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NEW Blog Series: Confronting Inequities in Our Field

Overview

NEW Blog Series: Confronting Inequities in Our Field

Read the Partnership’s June 10th statement, Looking In the Mirror – Reckoning with Inequities in Our Own Movement. This informs our blog series.

Centering the voices of Black, Native & Indigenous, and people of color is our path toward truly challenging the norms of racial inequities and violence that we want to end—and moving toward collective liberation. Today, with deep gratitude to the authors, we are sharing three blog posts that expose real issues of white supremacy plaguing our movement. We pause to listen to a colleague who has been silenced and pushed out of the field. We learn about the experience of an advocate who has worked to achieve meaningful equity in their organization, even in the face of opposition. We explore an account from an aspiring white ally who is grappling with sharing power, challenging their own leadership style, and wanting to do more.

Healing and collective liberation start with naming the root causes and impacts across lifespans and generations. Historically, storytelling has been an act of liberation and resilience, and these blogs create an intentional space for centering voices that have always existed, yet haven’t always been heard. It is the movement’s responsibility to listen. These pieces were written with vulnerability and courage, by colleagues who have collaborated in the Culturally Specific Collaborative and the Culturally Responsive Organizational Self-Assessment. We ask you to consider how their experiences are reflected throughout the movement as a result of overt and covert racism. After reading them, we’d be grateful to hear your thoughts.

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Life as a Native Queer Policy Nerd: Embracing Tough Conversations That Need to Be Had, written by Christine Smith
Blog Series: Confronting Inequities in Our Field - October 30, 2020

I’m Christine Smith. I’m an enrolled member of the Rincon Band of Luiseno Indians, and descended from the Kashia Band of Pomo Indians. I’m the daughter of Kim and Weldon, stepdaughter of Jeff. I graduated from the University of California, Berkeley with a degree in Political Science and a minor in Native American Studies, and I have a Master’s in Public Administration from the University of San Francisco. For the last four years, I’ve worked as the Public Policy Coordinator at the California Partnership to End Domestic Violence. I’m a survivor of domestic violence. I’m a proud puppy and kitten mama. A queer woman. A soccer player. A quilter and crafter. Professional coach-in-training. Portland Thorns fan.

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Navigating Power and Privilege In A Coalition Policy Space, written by Krista Niemczyk
Blog Series: Confronting Inequities in Our Field - October 30, 2020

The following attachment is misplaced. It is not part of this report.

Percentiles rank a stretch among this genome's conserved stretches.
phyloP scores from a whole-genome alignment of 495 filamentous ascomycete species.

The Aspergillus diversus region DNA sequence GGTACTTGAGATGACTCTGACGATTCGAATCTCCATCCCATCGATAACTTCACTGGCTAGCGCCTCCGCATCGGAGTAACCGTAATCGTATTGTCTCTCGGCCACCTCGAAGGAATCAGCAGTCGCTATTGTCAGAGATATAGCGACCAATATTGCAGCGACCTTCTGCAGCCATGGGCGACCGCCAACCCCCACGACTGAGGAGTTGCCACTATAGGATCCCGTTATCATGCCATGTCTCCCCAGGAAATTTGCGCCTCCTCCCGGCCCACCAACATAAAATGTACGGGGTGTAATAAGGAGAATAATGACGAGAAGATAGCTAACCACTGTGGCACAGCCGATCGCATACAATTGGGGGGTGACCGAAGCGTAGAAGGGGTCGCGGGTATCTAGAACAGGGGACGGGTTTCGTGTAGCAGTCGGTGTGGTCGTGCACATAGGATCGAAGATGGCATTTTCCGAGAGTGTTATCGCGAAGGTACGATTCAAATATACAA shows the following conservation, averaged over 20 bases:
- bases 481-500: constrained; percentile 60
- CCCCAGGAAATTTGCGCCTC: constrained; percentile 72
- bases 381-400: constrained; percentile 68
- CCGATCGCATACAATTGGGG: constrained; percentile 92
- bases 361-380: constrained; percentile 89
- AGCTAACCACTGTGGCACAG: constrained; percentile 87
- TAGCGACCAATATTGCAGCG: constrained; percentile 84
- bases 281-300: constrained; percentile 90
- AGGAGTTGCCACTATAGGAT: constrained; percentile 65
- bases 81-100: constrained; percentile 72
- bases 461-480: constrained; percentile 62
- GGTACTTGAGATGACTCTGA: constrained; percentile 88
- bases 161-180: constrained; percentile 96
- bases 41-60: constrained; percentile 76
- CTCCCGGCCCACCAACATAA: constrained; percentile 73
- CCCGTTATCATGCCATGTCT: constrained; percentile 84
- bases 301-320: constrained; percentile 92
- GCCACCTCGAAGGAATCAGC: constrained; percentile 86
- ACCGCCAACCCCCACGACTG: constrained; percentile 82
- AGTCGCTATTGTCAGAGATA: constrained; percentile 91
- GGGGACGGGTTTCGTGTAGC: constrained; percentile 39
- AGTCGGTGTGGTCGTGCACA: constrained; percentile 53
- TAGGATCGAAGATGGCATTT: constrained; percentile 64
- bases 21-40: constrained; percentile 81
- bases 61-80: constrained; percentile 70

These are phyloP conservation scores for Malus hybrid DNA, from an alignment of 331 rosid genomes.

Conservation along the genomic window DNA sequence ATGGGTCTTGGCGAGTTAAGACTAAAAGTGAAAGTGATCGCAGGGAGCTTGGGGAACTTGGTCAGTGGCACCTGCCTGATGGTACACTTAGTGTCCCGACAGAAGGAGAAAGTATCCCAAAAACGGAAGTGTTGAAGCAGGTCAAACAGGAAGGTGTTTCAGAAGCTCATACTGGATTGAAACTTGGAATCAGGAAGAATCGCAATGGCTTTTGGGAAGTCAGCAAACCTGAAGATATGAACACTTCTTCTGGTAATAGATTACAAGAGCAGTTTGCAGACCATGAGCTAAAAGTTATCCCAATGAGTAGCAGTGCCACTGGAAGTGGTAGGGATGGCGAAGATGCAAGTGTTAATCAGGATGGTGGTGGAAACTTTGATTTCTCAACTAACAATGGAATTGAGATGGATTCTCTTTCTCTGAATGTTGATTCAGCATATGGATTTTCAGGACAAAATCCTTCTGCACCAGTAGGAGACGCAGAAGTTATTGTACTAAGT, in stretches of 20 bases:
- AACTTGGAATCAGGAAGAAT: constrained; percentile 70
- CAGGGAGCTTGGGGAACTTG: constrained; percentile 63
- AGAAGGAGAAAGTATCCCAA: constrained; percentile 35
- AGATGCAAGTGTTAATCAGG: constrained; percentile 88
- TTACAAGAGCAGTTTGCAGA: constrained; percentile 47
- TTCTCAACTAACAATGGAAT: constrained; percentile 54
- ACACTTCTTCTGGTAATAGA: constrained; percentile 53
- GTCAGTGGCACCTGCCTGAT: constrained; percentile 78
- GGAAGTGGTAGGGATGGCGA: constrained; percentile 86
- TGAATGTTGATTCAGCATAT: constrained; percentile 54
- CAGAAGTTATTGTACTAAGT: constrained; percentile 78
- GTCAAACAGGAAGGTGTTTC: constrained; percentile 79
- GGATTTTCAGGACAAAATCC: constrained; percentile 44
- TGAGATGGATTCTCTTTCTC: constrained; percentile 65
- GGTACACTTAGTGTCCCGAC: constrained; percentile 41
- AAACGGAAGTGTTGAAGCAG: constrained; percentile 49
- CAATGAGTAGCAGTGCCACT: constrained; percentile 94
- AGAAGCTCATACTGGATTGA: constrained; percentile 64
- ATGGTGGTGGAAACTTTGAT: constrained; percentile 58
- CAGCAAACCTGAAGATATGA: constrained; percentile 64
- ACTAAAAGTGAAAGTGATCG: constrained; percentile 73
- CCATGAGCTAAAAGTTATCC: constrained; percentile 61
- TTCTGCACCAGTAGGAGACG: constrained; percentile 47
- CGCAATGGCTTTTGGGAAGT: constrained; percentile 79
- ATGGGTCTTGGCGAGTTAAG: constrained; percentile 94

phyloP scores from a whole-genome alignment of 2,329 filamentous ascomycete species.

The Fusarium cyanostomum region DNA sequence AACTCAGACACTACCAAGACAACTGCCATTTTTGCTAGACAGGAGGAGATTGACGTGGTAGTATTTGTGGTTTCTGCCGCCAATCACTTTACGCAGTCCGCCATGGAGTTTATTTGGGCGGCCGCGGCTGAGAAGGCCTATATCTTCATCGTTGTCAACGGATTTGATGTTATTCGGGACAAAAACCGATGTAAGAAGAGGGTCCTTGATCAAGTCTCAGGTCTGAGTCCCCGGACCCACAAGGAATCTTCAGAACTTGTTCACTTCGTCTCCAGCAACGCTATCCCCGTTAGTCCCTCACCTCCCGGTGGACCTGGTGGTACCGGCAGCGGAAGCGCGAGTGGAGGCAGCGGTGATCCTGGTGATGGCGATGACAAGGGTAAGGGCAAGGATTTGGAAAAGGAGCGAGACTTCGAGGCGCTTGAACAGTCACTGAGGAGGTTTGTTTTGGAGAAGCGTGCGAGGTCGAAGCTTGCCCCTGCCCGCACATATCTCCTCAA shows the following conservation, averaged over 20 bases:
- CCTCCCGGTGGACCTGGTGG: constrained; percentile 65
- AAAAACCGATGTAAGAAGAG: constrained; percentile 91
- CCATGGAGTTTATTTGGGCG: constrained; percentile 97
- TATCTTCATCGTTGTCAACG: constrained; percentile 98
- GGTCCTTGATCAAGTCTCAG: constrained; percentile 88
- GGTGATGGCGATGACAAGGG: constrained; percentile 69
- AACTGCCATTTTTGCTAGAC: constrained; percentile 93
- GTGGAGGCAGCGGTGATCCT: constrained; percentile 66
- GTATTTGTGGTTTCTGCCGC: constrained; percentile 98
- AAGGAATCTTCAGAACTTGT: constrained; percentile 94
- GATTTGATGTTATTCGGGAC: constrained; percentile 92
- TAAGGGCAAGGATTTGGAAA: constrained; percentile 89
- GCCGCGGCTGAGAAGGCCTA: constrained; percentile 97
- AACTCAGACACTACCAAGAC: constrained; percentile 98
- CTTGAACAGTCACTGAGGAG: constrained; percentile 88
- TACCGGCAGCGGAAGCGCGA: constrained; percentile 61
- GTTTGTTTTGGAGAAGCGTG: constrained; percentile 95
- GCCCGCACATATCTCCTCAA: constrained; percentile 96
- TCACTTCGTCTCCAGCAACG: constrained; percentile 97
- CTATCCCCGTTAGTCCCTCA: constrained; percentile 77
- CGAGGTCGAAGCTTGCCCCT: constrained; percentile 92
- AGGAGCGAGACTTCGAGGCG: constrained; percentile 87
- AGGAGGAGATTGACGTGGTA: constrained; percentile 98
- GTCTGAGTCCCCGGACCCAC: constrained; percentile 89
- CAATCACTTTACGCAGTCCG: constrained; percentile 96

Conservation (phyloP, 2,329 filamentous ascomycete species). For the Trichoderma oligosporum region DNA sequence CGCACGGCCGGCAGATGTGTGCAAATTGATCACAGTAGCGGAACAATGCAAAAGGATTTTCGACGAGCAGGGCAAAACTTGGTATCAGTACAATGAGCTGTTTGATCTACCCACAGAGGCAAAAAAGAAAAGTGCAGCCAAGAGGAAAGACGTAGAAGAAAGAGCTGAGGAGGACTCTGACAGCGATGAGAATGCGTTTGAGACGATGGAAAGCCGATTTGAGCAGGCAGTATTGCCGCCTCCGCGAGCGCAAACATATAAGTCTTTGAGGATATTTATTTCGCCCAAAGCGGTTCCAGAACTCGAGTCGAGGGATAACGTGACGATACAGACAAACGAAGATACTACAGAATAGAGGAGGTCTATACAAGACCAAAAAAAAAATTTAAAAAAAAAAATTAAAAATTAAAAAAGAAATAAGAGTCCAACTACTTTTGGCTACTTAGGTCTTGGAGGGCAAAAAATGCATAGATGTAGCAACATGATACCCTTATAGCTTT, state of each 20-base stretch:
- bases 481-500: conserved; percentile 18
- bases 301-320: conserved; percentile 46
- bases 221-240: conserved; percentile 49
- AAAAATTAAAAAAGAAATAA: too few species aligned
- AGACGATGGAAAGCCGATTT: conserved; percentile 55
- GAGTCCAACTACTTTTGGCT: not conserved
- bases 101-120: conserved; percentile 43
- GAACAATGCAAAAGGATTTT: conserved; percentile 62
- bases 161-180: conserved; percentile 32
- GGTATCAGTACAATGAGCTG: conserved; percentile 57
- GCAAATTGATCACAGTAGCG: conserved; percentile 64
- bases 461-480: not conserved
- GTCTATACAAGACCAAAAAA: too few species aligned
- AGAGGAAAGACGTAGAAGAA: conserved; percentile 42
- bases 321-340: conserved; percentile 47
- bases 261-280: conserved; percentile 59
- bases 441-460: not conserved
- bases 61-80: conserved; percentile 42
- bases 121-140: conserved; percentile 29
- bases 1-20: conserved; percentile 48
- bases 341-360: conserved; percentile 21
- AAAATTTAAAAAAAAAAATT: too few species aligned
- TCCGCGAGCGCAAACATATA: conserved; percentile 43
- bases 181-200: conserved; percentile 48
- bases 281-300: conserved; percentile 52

I love what I do. Leading the Partnership’s policy team, I get to work closely with our entire membership, our national partners, the state Capitol community, and our Congressional delegation. It is never, never boring. It’s filled with opportunity to have large scale positive impact, and fraught with potential for large scale harm.

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When Helpers Harm: Racial Violence in State Coalitions, written by Devin Olivia Rojas, MS, MSW
Blog Series: Confronting Inequities in Our Field - October 30, 2020

I worked at a state sexual violence coalition in the northeastern part of the United States for two years. I was beyond excited at the opportunity- my mother was a first-generation college student and my grandmother was not even able to complete her elementary education. In three generations, we went from migrant worker, to administrative assistant, to nationally recognized expert employed by a state coalition. This was an opportunity to advocate for the generations of my people harmed by colonization, racism, and xenophobia. To do the work our people and communities need- to push our issues to the top of a state agenda on issues of sexual violence. I believed in this organization, one whose work I had followed when I worked the frontlines providing direct services to survivors. One that spoke boldly of intersectionality, speaking truth to power, and dismantling systems of oppression so that we can all thrive. I believed this would be a place where I could finally do the work women like me, like my mother, like my grandmother needed.

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Racial Injustice, Domestic Violence and the Shelter Movement, written by Carolyn Russell MA, MSW
Blog Series: Confronting Inequities in Our Field - September 28, 2020

Domestic violence has been defined as a pattern of coercive, aggressive, and violent behavior and California laws make it a “crime” to harm an intimate partner. Though men are survivors of abuse, it is women and girls who have been disproportionately impacted for centuries by this epidemic of global violence, rooted in a hierarchical, oppressive society that continues to create societal attitudes and beliefs about how intimate partners should be treated. Racial injustice contributed to this hierarchy and negatively impacts the fight against domestic violence and intimate partner abuse so this is a good moment to examine policies, procedures and historical practices and the way in which they impact black families.

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One of the “Good White People”, written by Nancy Lemon
Blog Series: Confronting Inequities in Our Field - September 28, 2020

I grew up being told that we were the good, non-racist white people, unlike those bad, racist white people (often from the South) who supported the KKK and lynching, and opposed busing for integrated schools and integrating neighborhoods.

In the 1950’s my father, a minister, hosted a prominent African American gospel singer, who planned to stay in our home in rural Illinois after her concert. I now realize this arrangement was in part because there was no hotel that would rent a room to her. My father told me that the police chief came to meet with him and tell him the singer had to leave town before nightfall, under the Sundown Laws/practices. My father, raised in Chicago, was shocked and refused to agree to tell the singer to leave. Fortunately, there were no negative consequences for the singer or for our family.

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I Am Here to Stay and Take On Anyone Steering Away from the Route of Equity. For the Survivors and for Myself. Written by Zakia Afrin.
Blog Series: Confronting Inequities in Our Field - August 26, 2020

“———it is as though I have been surrounded by mirrors of hard, distorting glass. When they approach me they see only my surroundings, themselves, or fragments of their imagination-indeed, everything and anything except me”.
Ralph Ellison, The Invisible Man

I came to the United States after living a privileged life in Bangladesh, country born in 1971 in South Asia. My ancestors lived through colonial rules, bloodied partition, genocide, rape camps like many others in the region and we continue to battle the forces inflicting religious strife, political oppression. I say this to remind myself that it’s not easy to break my spirit.